What’s Trending? Understanding Deer Behavior in Our Gardens

This is the time of the year that many of us are motivated to plant new flowers with hopes of enjoying them all summer long. Using a deer repellent and hoping for the best is not the only way that we can protect our gardens from hungry deer. By understanding some simple facts about deer behavior, what types of plants are deer resistant, and how products work to deter them you can increase your chances of success. Over the Earth Day weekend, Mt. Lebanon welcomed a “deer doctor” named Sandy Baker to the community to talk about her experience with deer and how best to deter them by understanding their behavior. In this Blog article, we have highlighted some of the points that we thought were most valuable…

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The 1st Step is Understanding Deer Behavior: Deer are afraid of anything new. They travel in groups and fawns are taught where to eat by elders. They browse primarily at dusk and dawn and are selective feeders. Deer are animals of prey, so they have acute senses of sight, smell and hearing to help them survive. In fact, their field of vision has a range of 270 degrees! Deer are adaptable and territorial. They have successfully adjusted to living in a shrinking habitat that is being acclimated by humans. Deer live within a certain range, so they will not roam forever… they know there limits and their familiar territory. The best things to take from this understanding of deer behavior is that they like familiarity. This is the reason that many experts will suggest altering your deer repellents or deterrents on a frequent basis. Use a certain repellent for one month and then a different one the next month. Maybe even mix in a physical barrier such as a fence or a motion-activated sprinkler or ultrasound device the next month. There are lots of options out there!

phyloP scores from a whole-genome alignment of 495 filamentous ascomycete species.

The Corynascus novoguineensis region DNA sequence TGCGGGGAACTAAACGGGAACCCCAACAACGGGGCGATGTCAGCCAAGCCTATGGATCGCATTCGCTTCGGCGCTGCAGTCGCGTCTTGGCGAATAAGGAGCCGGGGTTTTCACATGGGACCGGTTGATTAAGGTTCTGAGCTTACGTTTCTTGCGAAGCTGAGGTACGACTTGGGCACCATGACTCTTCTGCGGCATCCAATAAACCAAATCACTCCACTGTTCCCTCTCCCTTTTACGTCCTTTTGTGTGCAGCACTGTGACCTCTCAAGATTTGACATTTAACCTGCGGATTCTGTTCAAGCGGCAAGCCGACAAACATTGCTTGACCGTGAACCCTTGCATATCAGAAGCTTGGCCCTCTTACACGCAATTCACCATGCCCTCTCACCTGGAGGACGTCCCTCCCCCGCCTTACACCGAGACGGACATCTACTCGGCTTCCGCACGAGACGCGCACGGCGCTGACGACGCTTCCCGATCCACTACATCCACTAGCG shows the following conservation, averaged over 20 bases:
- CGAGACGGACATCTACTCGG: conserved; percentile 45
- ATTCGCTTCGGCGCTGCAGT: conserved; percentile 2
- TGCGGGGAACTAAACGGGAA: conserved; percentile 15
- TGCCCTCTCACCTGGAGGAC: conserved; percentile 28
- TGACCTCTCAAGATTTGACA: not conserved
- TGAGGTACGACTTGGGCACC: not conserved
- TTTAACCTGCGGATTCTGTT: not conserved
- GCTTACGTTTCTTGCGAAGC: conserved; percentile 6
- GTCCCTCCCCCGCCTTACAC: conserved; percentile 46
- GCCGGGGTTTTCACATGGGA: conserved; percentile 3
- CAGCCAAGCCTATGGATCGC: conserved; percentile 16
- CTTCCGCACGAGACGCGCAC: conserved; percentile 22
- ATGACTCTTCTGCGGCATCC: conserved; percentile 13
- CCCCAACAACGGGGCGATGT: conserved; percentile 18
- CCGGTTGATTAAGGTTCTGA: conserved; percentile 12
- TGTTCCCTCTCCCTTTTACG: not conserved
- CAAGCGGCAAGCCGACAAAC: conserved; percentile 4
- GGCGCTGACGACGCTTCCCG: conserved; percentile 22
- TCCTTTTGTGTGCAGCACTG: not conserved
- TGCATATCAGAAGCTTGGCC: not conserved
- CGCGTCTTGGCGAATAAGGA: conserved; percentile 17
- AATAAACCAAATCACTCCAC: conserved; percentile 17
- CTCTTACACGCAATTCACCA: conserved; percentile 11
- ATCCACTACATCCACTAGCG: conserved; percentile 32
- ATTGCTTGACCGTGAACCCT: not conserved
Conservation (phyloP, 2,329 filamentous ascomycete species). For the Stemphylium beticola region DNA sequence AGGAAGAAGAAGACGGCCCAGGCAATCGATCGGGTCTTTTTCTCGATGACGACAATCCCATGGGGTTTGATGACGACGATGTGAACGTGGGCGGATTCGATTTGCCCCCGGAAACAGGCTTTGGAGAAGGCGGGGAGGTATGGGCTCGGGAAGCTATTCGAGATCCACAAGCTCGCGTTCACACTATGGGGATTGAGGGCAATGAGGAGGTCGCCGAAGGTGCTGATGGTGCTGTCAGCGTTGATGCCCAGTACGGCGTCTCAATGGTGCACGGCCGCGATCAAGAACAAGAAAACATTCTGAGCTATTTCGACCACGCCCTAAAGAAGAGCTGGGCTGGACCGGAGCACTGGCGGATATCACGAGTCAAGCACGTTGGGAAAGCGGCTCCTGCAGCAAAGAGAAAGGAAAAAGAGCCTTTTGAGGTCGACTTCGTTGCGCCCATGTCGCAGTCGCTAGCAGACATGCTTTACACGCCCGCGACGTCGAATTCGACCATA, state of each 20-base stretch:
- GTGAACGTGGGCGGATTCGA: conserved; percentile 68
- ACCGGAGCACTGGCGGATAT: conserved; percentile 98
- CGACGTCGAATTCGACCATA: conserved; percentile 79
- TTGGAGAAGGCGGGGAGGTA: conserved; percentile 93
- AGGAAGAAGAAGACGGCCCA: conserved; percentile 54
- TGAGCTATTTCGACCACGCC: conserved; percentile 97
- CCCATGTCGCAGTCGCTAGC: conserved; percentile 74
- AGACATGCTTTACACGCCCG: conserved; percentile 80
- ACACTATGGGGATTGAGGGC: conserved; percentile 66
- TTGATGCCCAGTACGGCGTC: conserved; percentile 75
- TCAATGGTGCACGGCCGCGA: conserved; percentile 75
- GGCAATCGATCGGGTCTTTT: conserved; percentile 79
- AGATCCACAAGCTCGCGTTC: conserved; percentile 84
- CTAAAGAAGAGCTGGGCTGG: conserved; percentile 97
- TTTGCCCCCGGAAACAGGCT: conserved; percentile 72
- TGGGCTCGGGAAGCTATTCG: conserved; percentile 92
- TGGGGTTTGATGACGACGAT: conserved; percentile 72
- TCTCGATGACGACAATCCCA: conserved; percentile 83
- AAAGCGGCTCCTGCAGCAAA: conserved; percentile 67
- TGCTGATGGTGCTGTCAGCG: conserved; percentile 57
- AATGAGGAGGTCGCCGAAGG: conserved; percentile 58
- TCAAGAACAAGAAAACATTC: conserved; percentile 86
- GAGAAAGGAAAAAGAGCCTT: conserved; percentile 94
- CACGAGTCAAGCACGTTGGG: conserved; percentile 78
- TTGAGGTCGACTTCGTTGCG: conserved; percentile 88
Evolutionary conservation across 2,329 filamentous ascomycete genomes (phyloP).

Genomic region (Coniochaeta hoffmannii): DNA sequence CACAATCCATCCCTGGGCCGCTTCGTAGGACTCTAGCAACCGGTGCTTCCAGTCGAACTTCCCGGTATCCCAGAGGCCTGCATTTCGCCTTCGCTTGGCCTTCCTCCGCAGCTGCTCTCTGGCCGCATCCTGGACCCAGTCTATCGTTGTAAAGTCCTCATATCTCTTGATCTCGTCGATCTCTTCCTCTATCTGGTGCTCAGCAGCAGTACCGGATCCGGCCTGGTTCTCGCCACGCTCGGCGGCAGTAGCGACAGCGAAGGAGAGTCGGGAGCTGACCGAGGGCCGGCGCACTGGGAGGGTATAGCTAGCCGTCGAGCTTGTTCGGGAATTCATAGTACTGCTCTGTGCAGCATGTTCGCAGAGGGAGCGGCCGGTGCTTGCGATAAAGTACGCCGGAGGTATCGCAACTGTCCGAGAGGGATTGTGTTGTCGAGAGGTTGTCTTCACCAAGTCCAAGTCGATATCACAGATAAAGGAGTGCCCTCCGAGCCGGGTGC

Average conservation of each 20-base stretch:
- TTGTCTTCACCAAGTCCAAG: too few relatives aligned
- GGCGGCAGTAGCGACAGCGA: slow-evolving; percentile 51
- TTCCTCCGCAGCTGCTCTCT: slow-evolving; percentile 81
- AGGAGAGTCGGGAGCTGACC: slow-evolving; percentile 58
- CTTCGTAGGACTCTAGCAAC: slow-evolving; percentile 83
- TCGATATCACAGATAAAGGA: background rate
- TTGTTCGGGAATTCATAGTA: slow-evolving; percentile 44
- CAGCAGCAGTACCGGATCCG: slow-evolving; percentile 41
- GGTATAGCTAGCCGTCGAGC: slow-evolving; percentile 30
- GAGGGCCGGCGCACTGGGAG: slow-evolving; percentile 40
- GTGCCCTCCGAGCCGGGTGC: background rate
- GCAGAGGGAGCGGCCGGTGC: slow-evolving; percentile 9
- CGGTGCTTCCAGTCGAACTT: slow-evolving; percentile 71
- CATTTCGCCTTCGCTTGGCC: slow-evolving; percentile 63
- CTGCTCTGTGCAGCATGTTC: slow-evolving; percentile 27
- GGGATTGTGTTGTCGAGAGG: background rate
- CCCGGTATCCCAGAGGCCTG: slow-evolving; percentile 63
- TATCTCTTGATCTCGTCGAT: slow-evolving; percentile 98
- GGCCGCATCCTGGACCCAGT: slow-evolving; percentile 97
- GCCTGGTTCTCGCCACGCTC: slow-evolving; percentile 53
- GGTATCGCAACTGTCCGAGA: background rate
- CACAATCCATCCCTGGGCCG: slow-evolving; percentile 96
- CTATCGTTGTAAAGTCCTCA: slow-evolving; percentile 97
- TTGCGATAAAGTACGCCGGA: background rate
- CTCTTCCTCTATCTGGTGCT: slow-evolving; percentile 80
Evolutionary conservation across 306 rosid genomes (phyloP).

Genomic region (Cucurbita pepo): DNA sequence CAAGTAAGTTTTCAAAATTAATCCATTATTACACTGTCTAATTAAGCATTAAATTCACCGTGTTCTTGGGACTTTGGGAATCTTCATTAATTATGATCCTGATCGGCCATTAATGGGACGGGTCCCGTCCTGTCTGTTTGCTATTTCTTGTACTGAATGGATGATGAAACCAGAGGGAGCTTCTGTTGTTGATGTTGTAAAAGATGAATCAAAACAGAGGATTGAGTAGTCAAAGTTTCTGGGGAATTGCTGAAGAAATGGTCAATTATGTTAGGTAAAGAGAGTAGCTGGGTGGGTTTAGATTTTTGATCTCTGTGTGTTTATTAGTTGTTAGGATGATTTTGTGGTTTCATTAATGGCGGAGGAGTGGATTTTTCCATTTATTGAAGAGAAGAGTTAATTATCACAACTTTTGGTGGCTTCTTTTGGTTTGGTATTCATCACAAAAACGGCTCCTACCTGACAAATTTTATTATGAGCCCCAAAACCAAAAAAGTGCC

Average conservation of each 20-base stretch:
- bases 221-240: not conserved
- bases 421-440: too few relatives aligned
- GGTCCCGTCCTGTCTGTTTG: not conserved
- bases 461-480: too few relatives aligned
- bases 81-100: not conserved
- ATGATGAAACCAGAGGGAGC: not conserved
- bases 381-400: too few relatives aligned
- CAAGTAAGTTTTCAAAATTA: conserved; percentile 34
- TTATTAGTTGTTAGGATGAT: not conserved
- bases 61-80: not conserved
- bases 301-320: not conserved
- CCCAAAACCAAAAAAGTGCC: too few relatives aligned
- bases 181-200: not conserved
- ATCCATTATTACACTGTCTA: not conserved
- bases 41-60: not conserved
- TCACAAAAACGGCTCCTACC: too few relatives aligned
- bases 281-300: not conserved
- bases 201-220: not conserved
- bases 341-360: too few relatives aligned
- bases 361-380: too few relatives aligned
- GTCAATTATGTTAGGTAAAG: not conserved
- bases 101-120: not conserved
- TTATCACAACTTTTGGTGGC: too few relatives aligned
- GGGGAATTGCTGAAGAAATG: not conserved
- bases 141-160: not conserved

Choosing Deer Resistant Plants: If you are looking to redo your landscaped areas or are planning to go to the nursery for some new plants to replace those that have died, it is a good idea to choose plants that are more deer resistant. This is especially the case if you know that you have a lawn and garden that are frequently visited by deer. There are many more deer-resistant plants than you might first think. Here are some of the more popular ones for our area: English Ivy, daffodils, hyacinth, holly, spruce, boxwood, ferns, many ornamental grasses, lavender, peonies, iris, marigolds and more. A large list of DEER RESISTANT PLANTS has been provided by the Penn State Extension for your reference. Please note that you may still want to protect these plants with a repellent of some sort, because deer can be forced to eat these less desirable plants when times are tough or when the plant is convenient.

Feeding the Birds without Feeding the Deer: Bird feeders can be a reliable food source for deer. It is important that if you have a bird feeder in the backyard that it be kept out of reach from deer. Similarly, it is important that the areas around the bird feeder be kept clean. If deer are accustomed to coming to your garden because of an ill-positioned bird feeder, then they are more like to stop by and sample some of your plants. To help with this situation, it is often recommended to use a bird feeder that can be suctioned to the window, or one that can hang out of the reach of deer. We sell a variety of hooks for the deck, windows, or walls that can help you accomplish this.

Again, there was much more talked about, but we felt that these were some of the most popular topics regarding deer behavior. Thanks for reading everyone!

Derek Satterfield

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Rollier's Hardware

Phone: 412-561-0922

Email: info@rolliers.com 

Address: 600 Washington Road
Mt. Lebanon, PA 15228

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